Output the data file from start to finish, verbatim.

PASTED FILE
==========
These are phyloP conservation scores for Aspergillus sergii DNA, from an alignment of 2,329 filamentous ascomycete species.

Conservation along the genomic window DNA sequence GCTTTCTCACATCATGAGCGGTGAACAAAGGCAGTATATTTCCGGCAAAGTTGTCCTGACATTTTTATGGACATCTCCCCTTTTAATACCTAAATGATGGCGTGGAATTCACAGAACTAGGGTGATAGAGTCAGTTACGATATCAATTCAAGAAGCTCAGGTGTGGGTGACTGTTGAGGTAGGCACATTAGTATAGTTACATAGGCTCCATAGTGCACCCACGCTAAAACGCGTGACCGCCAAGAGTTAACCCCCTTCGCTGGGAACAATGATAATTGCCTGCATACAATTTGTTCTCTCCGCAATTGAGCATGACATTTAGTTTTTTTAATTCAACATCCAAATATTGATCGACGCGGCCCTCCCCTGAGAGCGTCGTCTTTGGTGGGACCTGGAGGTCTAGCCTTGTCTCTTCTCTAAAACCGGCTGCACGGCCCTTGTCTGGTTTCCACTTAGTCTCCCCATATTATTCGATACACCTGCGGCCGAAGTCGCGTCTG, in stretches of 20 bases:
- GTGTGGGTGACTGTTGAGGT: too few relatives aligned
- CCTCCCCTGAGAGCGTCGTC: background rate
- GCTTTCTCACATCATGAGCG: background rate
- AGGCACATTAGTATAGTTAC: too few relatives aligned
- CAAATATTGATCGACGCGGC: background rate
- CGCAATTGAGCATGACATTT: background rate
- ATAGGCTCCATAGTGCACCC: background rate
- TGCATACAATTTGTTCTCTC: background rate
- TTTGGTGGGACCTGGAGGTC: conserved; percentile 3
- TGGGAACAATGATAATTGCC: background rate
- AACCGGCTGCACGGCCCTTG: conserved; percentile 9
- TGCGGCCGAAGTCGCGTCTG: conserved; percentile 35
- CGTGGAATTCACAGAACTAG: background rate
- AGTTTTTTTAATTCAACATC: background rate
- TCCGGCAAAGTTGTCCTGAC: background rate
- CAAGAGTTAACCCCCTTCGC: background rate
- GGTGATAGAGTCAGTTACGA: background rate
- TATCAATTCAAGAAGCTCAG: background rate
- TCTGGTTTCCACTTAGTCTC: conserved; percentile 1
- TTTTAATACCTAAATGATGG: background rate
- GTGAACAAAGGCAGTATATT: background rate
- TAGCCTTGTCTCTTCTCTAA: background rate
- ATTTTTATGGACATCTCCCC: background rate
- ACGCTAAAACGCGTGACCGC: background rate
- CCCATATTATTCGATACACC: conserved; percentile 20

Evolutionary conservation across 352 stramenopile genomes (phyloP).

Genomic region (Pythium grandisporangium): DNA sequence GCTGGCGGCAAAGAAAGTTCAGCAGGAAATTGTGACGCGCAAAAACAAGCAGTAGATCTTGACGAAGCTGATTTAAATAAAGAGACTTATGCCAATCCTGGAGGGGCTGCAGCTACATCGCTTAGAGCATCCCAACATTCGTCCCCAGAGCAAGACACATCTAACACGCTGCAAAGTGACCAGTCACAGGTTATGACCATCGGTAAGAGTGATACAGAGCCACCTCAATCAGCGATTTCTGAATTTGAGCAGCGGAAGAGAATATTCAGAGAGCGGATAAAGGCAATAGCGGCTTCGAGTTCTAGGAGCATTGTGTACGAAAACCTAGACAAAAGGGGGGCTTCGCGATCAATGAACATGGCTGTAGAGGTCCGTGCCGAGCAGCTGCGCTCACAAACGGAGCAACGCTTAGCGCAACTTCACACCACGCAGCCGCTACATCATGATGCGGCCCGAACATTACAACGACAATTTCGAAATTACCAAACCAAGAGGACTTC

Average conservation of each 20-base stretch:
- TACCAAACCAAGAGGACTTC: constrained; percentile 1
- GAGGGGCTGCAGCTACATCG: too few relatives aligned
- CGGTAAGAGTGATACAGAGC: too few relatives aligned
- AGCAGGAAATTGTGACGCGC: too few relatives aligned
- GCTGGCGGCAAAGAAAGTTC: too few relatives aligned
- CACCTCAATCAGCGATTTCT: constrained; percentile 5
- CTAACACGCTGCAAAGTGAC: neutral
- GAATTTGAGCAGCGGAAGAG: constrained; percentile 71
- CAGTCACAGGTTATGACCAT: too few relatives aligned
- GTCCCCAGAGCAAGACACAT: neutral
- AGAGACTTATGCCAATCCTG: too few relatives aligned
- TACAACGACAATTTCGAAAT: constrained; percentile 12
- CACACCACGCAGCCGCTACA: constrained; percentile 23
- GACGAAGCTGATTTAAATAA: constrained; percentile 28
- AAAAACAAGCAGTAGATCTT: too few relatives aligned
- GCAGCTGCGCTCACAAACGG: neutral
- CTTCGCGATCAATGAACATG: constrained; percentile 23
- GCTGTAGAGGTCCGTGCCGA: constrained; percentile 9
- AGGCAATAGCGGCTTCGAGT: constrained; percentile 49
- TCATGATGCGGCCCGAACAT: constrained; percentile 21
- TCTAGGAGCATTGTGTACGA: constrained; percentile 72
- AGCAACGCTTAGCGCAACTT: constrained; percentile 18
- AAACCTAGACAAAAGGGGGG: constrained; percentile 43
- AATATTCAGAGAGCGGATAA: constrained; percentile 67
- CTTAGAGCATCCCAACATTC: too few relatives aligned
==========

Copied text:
These are phyloP conservation scores for Aspergillus sergii DNA, from an alignment of 2,329 filamentous ascomycete species.

Conservation along the genomic window DNA sequence GCTTTCTCACATCATGAGCGGTGAACAAAGGCAGTATATTTCCGGCAAAGTTGTCCTGACATTTTTATGGACATCTCCCCTTTTAATACCTAAATGATGGCGTGGAATTCACAGAACTAGGGTGATAGAGTCAGTTACGATATCAATTCAAGAAGCTCAGGTGTGGGTGACTGTTGAGGTAGGCACATTAGTATAGTTACATAGGCTCCATAGTGCACCCACGCTAAAACGCGTGACCGCCAAGAGTTAACCCCCTTCGCTGGGAACAATGATAATTGCCTGCATACAATTTGTTCTCTCCGCAATTGAGCATGACATTTAGTTTTTTTAATTCAACATCCAAATATTGATCGACGCGGCCCTCCCCTGAGAGCGTCGTCTTTGGTGGGACCTGGAGGTCTAGCCTTGTCTCTTCTCTAAAACCGGCTGCACGGCCCTTGTCTGGTTTCCACTTAGTCTCCCCATATTATTCGATACACCTGCGGCCGAAGTCGCGTCTG, in stretches of 20 bases:
- GTGTGGGTGACTGTTGAGGT: too few relatives aligned
- CCTCCCCTGAGAGCGTCGTC: background rate
- GCTTTCTCACATCATGAGCG: background rate
- AGGCACATTAGTATAGTTAC: too few relatives aligned
- CAAATATTGATCGACGCGGC: background rate
- CGCAATTGAGCATGACATTT: background rate
- ATAGGCTCCATAGTGCACCC: background rate
- TGCATACAATTTGTTCTCTC: background rate
- TTTGGTGGGACCTGGAGGTC: conserved; percentile 3
- TGGGAACAATGATAATTGCC: background rate
- AACCGGCTGCACGGCCCTTG: conserved; percentile 9
- TGCGGCCGAAGTCGCGTCTG: conserved; percentile 35
- CGTGGAATTCACAGAACTAG: background rate
- AGTTTTTTTAATTCAACATC: background rate
- TCCGGCAAAGTTGTCCTGAC: background rate
- CAAGAGTTAACCCCCTTCGC: background rate
- GGTGATAGAGTCAGTTACGA: background rate
- TATCAATTCAAGAAGCTCAG: background rate
- TCTGGTTTCCACTTAGTCTC: conserved; percentile 1
- TTTTAATACCTAAATGATGG: background rate
- GTGAACAAAGGCAGTATATT: background rate
- TAGCCTTGTCTCTTCTCTAA: background rate
- ATTTTTATGGACATCTCCCC: background rate
- ACGCTAAAACGCGTGACCGC: background rate
- CCCATATTATTCGATACACC: conserved; percentile 20

Evolutionary conservation across 352 stramenopile genomes (phyloP).

Genomic region (Pythium grandisporangium): DNA sequence GCTGGCGGCAAAGAAAGTTCAGCAGGAAATTGTGACGCGCAAAAACAAGCAGTAGATCTTGACGAAGCTGATTTAAATAAAGAGACTTATGCCAATCCTGGAGGGGCTGCAGCTACATCGCTTAGAGCATCCCAACATTCGTCCCCAGAGCAAGACACATCTAACACGCTGCAAAGTGACCAGTCACAGGTTATGACCATCGGTAAGAGTGATACAGAGCCACCTCAATCAGCGATTTCTGAATTTGAGCAGCGGAAGAGAATATTCAGAGAGCGGATAAAGGCAATAGCGGCTTCGAGTTCTAGGAGCATTGTGTACGAAAACCTAGACAAAAGGGGGGCTTCGCGATCAATGAACATGGCTGTAGAGGTCCGTGCCGAGCAGCTGCGCTCACAAACGGAGCAACGCTTAGCGCAACTTCACACCACGCAGCCGCTACATCATGATGCGGCCCGAACATTACAACGACAATTTCGAAATTACCAAACCAAGAGGACTTC

Average conservation of each 20-base stretch:
- TACCAAACCAAGAGGACTTC: constrained; percentile 1
- GAGGGGCTGCAGCTACATCG: too few relatives aligned
- CGGTAAGAGTGATACAGAGC: too few relatives aligned
- AGCAGGAAATTGTGACGCGC: too few relatives aligned
- GCTGGCGGCAAAGAAAGTTC: too few relatives aligned
- CACCTCAATCAGCGATTTCT: constrained; percentile 5
- CTAACACGCTGCAAAGTGAC: neutral
- GAATTTGAGCAGCGGAAGAG: constrained; percentile 71
- CAGTCACAGGTTATGACCAT: too few relatives aligned
- GTCCCCAGAGCAAGACACAT: neutral
- AGAGACTTATGCCAATCCTG: too few relatives aligned
- TACAACGACAATTTCGAAAT: constrained; percentile 12
- CACACCACGCAGCCGCTACA: constrained; percentile 23
- GACGAAGCTGATTTAAATAA: constrained; percentile 28
- AAAAACAAGCAGTAGATCTT: too few relatives aligned
- GCAGCTGCGCTCACAAACGG: neutral
- CTTCGCGATCAATGAACATG: constrained; percentile 23
- GCTGTAGAGGTCCGTGCCGA: constrained; percentile 9
- AGGCAATAGCGGCTTCGAGT: constrained; percentile 49
- TCATGATGCGGCCCGAACAT: constrained; percentile 21
- TCTAGGAGCATTGTGTACGA: constrained; percentile 72
- AGCAACGCTTAGCGCAACTT: constrained; percentile 18
- AAACCTAGACAAAAGGGGGG: constrained; percentile 43
- AATATTCAGAGAGCGGATAA: constrained; percentile 67
- CTTAGAGCATCCCAACATTC: too few relatives aligned